CLHIA makes case for healthcare overhaul

By Mark Noble | June 3, 2009 | Last updated on June 3, 2009
4 min read

The country’s preeminent life and health insurance association says Canada’s public healthcare system is in trouble and should work closely with private industry to solve impending problems.

Insurers make money on the gaps in public coverage, so it’s probably not surprising the Canadian Life and Health Insurance Association (CLHIA) — its member companies account for 99% of the country’s life and health insurance business — touts the role of public/private partnerships.

Public/private partnerships are already an integral part of the Canadian system, according to the CLHIA report on healthcare policy which was released on Wednesday. The report outlines that roughly 70% of the Canadian healthcare needs are covered by government, with the other 30% of healthcare costs either being covered by private insurance plans or funded directly out-of-pocket by the consumer.

CLHIA believes demands on the healthcare system are expected to rise exponentially over the coming decades as the population ages, putting undue stress on public healthcare and jeopardizing the quality of care Canadians will receive.

“Increasing healthcare costs are being driven by several factors: older age groups in the population, new technologies (i.e. diagnostic procedures, treatment regimes, drugs), more demanding consumers, new and emerging diseases and a rise in chronic diseases,” the report says.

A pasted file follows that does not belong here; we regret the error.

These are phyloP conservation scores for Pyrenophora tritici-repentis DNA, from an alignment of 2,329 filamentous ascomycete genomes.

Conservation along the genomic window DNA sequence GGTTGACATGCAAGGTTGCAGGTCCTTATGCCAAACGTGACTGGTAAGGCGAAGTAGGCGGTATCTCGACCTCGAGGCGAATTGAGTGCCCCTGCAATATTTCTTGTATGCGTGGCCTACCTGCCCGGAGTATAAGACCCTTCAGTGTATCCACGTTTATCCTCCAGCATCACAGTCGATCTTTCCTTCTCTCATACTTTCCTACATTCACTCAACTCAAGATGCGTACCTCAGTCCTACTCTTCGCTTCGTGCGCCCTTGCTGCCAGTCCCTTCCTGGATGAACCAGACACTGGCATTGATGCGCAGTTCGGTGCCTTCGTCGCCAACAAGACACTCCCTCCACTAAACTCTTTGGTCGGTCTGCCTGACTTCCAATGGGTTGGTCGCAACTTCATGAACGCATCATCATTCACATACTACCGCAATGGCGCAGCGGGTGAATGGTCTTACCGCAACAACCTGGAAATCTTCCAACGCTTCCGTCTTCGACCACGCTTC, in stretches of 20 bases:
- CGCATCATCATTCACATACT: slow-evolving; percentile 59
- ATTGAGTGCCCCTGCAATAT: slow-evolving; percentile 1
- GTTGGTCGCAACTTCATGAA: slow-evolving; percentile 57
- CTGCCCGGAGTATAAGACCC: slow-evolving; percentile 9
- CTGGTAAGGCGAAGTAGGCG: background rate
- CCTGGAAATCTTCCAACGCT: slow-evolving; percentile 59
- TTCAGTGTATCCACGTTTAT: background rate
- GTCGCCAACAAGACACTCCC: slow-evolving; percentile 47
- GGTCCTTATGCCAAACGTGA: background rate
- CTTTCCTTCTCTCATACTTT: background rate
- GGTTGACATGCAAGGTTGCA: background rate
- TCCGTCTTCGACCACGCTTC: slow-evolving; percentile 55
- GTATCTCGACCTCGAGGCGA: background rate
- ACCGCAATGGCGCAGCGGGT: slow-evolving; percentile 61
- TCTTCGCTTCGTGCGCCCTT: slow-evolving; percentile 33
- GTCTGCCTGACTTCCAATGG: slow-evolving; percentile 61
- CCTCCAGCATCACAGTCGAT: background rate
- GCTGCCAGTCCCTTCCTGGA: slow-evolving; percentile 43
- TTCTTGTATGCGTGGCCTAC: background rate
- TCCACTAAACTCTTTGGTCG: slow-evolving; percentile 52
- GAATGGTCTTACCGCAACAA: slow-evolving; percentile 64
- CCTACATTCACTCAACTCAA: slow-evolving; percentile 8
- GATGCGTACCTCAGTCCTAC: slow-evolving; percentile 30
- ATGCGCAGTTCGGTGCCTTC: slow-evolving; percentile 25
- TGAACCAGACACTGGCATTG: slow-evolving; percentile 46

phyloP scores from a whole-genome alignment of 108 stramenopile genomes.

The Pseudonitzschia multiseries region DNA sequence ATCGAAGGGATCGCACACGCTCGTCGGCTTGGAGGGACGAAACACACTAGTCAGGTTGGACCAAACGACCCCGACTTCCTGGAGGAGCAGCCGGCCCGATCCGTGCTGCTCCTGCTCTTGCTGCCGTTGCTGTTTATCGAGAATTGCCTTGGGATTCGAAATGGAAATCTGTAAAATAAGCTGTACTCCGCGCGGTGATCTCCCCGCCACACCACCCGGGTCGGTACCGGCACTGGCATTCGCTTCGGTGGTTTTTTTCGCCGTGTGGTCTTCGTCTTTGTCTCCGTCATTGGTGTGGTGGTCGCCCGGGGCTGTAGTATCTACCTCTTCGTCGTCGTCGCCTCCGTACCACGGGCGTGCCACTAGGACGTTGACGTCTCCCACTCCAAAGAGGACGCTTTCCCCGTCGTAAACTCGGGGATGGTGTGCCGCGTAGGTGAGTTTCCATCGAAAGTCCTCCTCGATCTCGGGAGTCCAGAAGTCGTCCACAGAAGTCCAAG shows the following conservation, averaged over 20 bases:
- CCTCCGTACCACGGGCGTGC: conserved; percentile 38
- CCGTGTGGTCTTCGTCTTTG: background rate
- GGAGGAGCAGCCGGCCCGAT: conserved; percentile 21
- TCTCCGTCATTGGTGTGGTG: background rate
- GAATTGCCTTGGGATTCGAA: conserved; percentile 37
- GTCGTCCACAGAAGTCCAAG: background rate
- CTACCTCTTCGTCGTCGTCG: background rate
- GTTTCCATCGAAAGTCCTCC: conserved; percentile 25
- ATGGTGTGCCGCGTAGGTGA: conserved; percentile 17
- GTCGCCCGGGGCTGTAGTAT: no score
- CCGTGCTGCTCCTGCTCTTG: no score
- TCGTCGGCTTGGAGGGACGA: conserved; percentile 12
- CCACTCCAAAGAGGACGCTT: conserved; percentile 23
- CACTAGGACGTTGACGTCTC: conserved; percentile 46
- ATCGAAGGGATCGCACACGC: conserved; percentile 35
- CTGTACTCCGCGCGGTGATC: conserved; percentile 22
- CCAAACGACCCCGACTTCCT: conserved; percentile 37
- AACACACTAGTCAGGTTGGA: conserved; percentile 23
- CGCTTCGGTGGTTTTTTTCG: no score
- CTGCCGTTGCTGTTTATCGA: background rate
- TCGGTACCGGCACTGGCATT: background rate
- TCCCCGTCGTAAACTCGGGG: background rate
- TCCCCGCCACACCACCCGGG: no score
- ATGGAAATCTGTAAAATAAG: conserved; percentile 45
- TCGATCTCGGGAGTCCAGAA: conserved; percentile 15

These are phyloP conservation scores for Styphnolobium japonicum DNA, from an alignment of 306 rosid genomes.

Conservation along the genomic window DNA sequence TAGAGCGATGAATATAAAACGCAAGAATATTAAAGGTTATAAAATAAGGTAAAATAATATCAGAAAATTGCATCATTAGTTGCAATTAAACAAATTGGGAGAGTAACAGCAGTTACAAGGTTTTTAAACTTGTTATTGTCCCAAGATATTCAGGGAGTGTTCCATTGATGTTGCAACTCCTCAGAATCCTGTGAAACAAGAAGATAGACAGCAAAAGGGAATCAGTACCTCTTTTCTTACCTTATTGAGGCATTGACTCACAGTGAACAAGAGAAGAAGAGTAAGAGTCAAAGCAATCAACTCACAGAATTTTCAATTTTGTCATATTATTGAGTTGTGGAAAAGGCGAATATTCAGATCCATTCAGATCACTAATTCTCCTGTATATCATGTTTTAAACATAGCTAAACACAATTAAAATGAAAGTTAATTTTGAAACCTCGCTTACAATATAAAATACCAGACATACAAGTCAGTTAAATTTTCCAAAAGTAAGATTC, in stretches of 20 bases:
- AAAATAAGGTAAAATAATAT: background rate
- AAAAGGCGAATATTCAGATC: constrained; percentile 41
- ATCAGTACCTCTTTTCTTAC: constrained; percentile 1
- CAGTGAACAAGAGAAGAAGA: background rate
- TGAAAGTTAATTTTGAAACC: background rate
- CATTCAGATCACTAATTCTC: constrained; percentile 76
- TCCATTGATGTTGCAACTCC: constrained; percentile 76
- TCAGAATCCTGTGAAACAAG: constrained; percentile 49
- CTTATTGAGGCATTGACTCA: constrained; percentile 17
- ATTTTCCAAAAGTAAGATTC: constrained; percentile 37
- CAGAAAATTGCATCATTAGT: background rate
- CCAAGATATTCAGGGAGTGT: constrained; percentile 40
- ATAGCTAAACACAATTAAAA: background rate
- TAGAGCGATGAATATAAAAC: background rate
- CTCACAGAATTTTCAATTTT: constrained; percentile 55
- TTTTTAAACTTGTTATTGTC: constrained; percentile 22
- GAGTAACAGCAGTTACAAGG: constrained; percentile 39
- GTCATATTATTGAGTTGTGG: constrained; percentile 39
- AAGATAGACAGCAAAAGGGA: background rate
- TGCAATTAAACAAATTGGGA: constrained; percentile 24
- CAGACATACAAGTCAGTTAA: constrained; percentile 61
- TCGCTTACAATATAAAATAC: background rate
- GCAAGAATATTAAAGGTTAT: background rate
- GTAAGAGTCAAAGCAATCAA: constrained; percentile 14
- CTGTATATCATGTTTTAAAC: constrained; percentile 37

Currently, healthcare spending is roughly 10% of GDP, about one percentage point higher than the average of 8.9% in OECD countries, the CLHIA highlights. Canada also ranks above the OECD average in terms of total health spending per capita, with spending of US $3678 in 2006 compared with an OECD average of US$2824.

If current trends continue, provincial government spending on healthcare will consume more than half of the total revenues from all sources in six of 10 provinces by the year 2020. Ontario government will spend 70% of its total revenues on healthcare by 2022, and British Columbia is projected to spend 71% of its revenue on healthcare by 2017.

According to CLHIA president Frank Swedlove, Canada’s current healthcare system is not sustainable at its current rate of spending.

“Governments need to recognize this and take positive steps to put our public healthcare system on a solid footing that will assure quality service to Canadians,” Swedlove says.

Most likely, if governments can’t fund it, Canadians have the right to find somebody who will. The landmark 2005 Supreme Court decision in the Chaoulli v. Quebec case, reaffirmed access to healthcare is a fundamental right, and where the public system fails to provide reasonable service, Canadians must be allowed to seek private care or private coverage for core services.

CLHIA says it’s firmly committed to the public healthcare system in Canada. It does provide a number of recommendations for policy changes in healthcare areas where insurers are already major service providers.

Mandated drug coverage, cheaper generics